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Kohar

megaman/contra style game components XNA

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Hello all, I am currently programming a 2d side scrolling game similar to megaman zero and contra in XNA. What would be the best way to tackle this project programming wise? I am stuck on level design and collision detection. I need the level to be similar to this.
What topics should I google to design this? P.S. I already know c# and have been through many XNA tutorials Thanks!

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Quote:
Original post by Kohar
Hello all, I am currently programming a 2d side scrolling game similar to megaman zero and contra in XNA. What would be the best way to tackle this project programming wise?

The first thing I'd suggest you look at is XNA Starter Kit: Platformer if you haven't already. It discusses things like collision detection and level scrolling.

The best to tackle it is to set an exact goal, identify the problems, break these problems into smaller problems, and then make the game.
Quote:
Original post by Kohar
I am stuck on level design and collision detection. I need the level to be similar to this.

Level design? Like how it looks, the art style, the layout, where enemies and items are placed? If so, this can't really be answered. You'll need to find a team member that is good at game/level design. Or are you talking about level design tools?

There are two basic collision detection processes going on in a platformer/side scroller type game:
1. Collisions with the environment (like a platform/ground).
2. Collisions with enemies/items/powerups/etc.

For #1, a lot of platform games have a tile grid where each tile could be something like 32x32 pixel^2. Collisions are processed between the player and the tiles. If the tiles are stored in something like a 2D array, you'd just find which tile/tiles the player is interacting with and process collisions accordingly. For more advanced things, like depicted in the video you linked, you may need to look into pixel-perfect collision detection for things like smooth rolling hills.

For #2, this is usually more difficult. If you want more advanced techniques google quadtree or sort and sweep algorithm. But, for a first step maybe you should try something simple like a brute force circle-circle collision detection. For circle-circle, each 'physical' object has a collision circle associated with it. This circle could have its center on the center of the sprite and its radius could encompass the sprite. That way, in this simple collision detection scheme, to detect collisions between to objects you could check if the origins of the two objects' collision circles are closer than the sum of their radii.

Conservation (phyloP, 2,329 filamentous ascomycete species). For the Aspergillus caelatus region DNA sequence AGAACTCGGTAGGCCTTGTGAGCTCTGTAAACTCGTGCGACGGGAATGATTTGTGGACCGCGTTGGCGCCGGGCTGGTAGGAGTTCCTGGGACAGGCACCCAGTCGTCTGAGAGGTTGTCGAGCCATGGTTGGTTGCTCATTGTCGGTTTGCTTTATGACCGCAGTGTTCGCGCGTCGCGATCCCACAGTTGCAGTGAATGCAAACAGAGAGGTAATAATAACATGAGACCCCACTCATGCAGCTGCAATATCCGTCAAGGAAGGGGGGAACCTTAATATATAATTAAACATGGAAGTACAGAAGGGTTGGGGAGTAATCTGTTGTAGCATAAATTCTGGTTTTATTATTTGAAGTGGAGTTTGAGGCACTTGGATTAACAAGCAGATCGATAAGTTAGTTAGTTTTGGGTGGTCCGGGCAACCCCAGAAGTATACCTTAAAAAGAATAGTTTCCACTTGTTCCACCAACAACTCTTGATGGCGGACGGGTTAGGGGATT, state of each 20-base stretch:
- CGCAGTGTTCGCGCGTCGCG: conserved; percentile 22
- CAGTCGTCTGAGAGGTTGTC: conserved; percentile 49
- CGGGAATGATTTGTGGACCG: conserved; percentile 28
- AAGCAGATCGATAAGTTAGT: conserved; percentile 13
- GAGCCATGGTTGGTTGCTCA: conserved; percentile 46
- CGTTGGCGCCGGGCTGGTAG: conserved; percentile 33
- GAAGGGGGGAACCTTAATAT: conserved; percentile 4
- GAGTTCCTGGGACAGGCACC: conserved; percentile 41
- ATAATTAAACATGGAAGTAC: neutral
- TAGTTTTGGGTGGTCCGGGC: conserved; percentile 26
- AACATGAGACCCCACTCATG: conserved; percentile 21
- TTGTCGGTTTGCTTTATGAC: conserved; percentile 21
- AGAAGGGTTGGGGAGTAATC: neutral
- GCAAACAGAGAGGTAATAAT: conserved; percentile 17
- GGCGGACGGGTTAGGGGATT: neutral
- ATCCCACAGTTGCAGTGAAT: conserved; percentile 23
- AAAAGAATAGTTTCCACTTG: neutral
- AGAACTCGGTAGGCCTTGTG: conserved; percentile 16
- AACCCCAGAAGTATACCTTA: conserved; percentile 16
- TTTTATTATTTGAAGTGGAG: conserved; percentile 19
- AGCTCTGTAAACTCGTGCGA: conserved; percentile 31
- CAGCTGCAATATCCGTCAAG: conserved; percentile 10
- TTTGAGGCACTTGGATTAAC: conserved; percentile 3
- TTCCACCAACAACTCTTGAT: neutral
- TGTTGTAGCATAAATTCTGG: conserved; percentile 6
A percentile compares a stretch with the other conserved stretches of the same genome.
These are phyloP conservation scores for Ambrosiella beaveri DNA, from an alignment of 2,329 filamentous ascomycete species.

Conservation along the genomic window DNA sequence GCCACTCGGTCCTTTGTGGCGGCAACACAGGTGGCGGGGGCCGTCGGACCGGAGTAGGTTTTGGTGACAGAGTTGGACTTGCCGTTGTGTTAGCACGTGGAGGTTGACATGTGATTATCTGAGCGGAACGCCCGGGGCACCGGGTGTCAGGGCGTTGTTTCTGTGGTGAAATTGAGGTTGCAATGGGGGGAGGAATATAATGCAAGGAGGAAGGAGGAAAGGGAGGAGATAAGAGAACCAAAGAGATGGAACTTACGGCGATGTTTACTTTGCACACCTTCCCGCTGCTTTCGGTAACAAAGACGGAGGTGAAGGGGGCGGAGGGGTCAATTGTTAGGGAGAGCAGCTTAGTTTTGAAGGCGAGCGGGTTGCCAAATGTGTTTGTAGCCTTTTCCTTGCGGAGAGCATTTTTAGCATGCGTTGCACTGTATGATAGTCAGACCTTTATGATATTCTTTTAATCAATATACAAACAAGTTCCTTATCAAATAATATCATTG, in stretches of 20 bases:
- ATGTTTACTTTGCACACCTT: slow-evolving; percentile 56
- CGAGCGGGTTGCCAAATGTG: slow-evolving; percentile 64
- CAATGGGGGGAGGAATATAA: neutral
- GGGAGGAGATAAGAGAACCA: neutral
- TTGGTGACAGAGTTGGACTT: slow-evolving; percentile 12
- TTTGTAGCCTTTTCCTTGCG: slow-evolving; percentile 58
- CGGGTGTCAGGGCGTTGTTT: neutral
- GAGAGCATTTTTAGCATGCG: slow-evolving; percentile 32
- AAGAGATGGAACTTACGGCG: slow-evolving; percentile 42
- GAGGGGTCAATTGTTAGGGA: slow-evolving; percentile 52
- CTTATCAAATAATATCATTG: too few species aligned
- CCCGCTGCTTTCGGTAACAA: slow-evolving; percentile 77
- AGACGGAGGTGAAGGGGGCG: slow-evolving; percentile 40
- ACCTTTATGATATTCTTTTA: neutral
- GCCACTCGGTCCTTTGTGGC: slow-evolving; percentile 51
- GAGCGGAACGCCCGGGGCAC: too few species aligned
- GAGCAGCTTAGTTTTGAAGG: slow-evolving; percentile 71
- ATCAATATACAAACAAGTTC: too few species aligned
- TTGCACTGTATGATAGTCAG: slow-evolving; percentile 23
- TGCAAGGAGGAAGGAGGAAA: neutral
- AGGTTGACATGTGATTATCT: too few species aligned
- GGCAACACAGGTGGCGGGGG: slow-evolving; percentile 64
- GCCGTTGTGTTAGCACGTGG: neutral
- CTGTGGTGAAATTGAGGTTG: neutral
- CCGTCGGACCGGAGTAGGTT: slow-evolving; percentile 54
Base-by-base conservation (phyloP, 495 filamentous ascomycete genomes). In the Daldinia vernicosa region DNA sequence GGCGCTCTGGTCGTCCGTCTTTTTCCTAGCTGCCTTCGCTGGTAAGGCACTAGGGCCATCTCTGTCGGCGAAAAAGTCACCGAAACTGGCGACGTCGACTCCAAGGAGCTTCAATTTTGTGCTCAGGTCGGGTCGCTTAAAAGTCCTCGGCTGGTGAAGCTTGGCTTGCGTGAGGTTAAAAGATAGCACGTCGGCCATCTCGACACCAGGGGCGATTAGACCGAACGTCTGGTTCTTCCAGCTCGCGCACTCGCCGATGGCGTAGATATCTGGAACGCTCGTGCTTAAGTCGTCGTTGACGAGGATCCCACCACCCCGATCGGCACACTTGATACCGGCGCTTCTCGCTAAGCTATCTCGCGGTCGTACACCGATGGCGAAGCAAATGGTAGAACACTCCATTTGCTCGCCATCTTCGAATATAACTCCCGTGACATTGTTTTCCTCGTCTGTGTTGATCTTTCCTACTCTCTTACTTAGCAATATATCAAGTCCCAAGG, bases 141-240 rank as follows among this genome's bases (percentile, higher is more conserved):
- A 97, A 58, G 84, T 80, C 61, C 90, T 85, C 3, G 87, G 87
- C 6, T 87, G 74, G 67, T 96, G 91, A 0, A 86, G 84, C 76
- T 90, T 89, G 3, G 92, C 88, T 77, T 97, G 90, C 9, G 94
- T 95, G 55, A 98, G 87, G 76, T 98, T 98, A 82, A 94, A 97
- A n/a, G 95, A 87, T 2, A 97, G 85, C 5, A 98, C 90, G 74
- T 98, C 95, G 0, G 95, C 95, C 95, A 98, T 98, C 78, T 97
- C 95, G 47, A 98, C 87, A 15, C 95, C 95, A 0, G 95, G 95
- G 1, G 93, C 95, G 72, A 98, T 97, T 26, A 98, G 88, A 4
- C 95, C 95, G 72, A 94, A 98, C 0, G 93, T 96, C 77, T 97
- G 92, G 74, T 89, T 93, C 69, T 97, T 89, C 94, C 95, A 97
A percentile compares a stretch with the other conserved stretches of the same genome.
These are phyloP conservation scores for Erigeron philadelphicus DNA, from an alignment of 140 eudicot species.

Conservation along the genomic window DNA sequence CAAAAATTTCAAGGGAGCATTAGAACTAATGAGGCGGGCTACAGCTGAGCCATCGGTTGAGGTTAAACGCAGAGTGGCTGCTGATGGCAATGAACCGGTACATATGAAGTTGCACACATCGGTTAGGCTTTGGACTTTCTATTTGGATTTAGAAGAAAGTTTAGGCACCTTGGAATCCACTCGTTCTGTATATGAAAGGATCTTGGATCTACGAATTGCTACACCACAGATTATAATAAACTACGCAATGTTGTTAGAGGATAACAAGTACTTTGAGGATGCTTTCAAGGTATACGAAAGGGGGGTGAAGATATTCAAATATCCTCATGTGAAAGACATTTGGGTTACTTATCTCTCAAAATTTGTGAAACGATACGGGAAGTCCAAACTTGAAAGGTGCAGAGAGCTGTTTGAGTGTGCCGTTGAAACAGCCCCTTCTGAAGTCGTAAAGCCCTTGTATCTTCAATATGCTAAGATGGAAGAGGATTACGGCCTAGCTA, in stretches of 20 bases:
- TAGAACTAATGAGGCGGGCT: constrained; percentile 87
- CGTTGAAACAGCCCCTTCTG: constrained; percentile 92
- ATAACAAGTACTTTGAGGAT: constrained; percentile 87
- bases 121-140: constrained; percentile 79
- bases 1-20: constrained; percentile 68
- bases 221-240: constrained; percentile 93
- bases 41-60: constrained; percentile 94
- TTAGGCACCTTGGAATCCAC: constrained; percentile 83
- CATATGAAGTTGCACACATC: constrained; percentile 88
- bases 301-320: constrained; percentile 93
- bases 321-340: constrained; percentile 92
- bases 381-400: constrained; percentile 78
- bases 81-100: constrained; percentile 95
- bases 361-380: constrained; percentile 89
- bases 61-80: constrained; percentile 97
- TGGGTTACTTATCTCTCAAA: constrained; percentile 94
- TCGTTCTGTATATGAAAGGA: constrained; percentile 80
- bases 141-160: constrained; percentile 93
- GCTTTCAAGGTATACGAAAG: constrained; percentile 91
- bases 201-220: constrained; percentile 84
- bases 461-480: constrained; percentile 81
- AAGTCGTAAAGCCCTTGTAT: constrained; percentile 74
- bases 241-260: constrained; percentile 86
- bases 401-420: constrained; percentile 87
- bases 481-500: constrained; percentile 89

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Original post by signal_
For more advanced things, like depicted in the video you linked, you may need to look into pixel-perfect collision detection for things like smooth rolling hills.


For this I am thinking of having a image of the level that is everything the player can collide with. I will then compute the players next movement position based on velocity and check to see if the players sprite rectangle collides with any non transparent pixels in the level. The problem here is the per-pixel collision algorithm I have only returns true or false. So if a player is running up a hill it will just detect a collision in front of him and not move the player up. What is a good way of resolving this?

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It seems to me that this is nothing more than a modified tile-engine. If you look closely you can see that the curves are nothing more than contorted sand tiles.

bump for answers, I've also wondered how they do this in games like the gba metroids and such.

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The problem here is the per-pixel collision algorithm I have only returns true or false. So if a player is running up a hill it will just detect a collision in front of him and not move the player up. What is a good way of resolving this?

In addition to detecting the collision, you must also process the correct response. Consider the simple case of two penetrating squares. If the physics of the program determines that suddenly in some frame two squares are interpenetrating you must rectify this. For this to occur you must calculate how much one square penetrates the other. For example, let's say one square is the ground and thus it cannot move. The other square, maybe representing the collision box of the player, penetrates the ground by say 7 pixels.

The player collision box and also the player itself must then be moved up by 7 pixels in the same frame, before the rendering, so that it looks like the two objects do not interpenetrate and thus the physics is believable.

So the moral of the story is that not only do you need to detect the collision, you must detect the magnitude of the collision, that is how much the dynamic physical object (player) penetrates the static physical object (ground). Then you must move the dynamic object backwards that corresponding magnitude in the direction of the dynamic object's initial incidence.

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Have a look at my Ruff'n'Tumble clone. When running the game, press insert key to opens the editor. Look at the differents layers (one for tiles, one for collisions).

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